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Language from the heart - NVC

Language from the heart - NVC

Cacao is known for its heart opening energy and its warm loving effect. Lately we have been practicing with a communication tool that fits right in as another puzzle piece for living from the heart. Both increase true connection and heartfelt conversation.

Do you know (or use) Nonviolent Communication

It's a communication tool that has the potential to profoundly enrich life. We have been practicing this for the past few months and are amazed by its effect.

Nonviolent communication (NVC) was developed by Marshall Rosenberg and he refers to it as the language of the heart. Rosenberg believed that humans are compassionate beings in their core - joyfully contributing to well-being of themselves and others.

But if that's our core, why do we see so much of the opposite? The world is full of violent acts. Rosenberg spent his lifetime researching this and went on a quest to understand, transform and prevent (verbal) violence.  

For ages we've been living in a system that involves power structures. This creates a certain way of thinking and language use. The language we use supports the system we live in, and thus the way we learn to communicate tends to hold a lot of dominance structure, power-over tendency and judgements, making some superior over others.

How can we transform this? 

This is were NVC comes in as an amazingly effective tool. What we think is so great about NVC, is that it's practical and simple (simple doesn't mean easy).

It builds on using 4 elements consistently in communication - observation, feelings, needs and requests.

Let's practice. Pick a situation that was challenging for you. Then take the following steps:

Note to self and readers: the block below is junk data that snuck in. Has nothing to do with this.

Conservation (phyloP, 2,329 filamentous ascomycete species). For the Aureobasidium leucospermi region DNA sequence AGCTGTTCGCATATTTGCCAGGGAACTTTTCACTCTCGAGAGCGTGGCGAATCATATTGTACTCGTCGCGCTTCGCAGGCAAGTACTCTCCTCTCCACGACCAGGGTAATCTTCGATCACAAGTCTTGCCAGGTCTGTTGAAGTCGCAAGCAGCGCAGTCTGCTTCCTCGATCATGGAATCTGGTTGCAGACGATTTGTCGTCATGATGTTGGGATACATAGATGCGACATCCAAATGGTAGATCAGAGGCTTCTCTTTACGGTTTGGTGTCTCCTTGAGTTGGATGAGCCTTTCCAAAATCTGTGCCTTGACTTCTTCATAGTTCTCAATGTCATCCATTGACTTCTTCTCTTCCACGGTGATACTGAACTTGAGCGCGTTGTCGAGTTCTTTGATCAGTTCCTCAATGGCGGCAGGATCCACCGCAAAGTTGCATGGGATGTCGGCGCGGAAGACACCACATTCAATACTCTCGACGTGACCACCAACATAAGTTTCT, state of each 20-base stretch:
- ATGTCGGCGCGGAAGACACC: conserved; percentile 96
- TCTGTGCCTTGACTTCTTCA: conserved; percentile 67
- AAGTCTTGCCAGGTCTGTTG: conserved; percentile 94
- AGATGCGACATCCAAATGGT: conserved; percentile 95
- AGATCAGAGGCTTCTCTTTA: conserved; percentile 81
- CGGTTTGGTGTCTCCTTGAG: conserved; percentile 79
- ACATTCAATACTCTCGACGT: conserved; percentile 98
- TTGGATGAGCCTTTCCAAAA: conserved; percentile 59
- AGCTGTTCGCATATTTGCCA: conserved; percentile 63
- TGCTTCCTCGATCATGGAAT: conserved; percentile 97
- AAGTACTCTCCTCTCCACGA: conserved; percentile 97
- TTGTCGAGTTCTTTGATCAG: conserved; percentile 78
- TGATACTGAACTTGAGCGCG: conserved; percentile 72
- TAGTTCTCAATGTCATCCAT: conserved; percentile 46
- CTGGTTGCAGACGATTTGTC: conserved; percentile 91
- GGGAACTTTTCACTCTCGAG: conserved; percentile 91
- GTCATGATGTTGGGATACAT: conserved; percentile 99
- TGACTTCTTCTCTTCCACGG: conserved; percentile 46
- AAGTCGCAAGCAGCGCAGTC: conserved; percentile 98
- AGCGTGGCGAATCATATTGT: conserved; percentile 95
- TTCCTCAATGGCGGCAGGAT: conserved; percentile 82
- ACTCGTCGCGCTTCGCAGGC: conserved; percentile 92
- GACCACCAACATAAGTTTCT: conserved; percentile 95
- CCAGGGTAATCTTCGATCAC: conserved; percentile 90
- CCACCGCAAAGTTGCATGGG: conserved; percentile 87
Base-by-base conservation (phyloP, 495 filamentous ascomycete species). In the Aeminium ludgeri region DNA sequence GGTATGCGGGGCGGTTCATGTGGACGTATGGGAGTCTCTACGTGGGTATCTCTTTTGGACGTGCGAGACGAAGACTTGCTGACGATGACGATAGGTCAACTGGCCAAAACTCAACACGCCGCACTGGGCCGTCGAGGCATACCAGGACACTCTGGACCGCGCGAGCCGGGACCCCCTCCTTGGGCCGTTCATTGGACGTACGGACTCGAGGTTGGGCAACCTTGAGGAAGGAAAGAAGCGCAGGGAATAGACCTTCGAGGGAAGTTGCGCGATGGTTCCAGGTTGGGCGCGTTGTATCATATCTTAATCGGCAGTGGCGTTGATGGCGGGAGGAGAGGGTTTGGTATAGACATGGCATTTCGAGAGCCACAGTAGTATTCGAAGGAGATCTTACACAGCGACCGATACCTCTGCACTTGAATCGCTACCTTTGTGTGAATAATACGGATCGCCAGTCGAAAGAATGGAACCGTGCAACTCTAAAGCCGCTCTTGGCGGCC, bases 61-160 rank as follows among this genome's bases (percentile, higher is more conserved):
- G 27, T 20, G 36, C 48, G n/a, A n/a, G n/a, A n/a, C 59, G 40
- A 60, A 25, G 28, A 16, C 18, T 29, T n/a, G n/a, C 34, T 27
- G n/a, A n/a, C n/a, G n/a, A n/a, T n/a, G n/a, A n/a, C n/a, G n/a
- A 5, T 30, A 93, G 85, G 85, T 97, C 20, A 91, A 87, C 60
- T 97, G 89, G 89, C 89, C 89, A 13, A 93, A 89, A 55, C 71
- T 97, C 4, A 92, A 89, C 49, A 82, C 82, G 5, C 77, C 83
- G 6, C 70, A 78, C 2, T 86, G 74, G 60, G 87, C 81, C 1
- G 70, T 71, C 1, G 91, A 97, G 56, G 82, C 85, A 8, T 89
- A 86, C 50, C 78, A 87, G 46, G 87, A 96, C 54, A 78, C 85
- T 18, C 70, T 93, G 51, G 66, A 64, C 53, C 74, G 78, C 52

What did you observe in this situation? Observations refer to things we see or hear, the same way a videocamera would register something happening. A true observation carries no judgement, interpretation or morality. Solely state the facts.


What do you feel in this situation? Make sure you take responsibility for your own feelings instead of blaming the other for it. Notice the difference between: 'I feel sad' vs 'I feel like you don't love me'. The first one keeps your experience yours (that's the goal), the second blames the other for your experience (creating a trigger). Have a look on this webpage for an overview of the many feelings we can experience. 


What is your need in the situation? What is most alive in you at this moment - what is your true longing? Express your need without any strategy to getting it fulfilled. Getting clear on what your need is, makes clear what is really important for you. Find an overview of many possible needs here. 


End with making a request. Without a request based on your needs, it is unlikely that they are met. Essential to making a true request is that the other person has the space to say 'no'. Otherwise it wouldn't be a request but a command. A true request often leads to compassionate giving from the other. Compassionate giving means that whatever we give, we give willingly and joyfully.


Practicing with these 4 steps can be an amazing experience. Very sensitive topics can turn into a source of deeper connection. Eager to learn more? Rosenberg wrote a good book and explains about NVC in numerous podcasts/videos. Wishing you lots of heartfelt conversations, we leave you with this beautiful quote from Rumi ~

Out beyond ideas of right and wrong, there is a field. I will meet you there.


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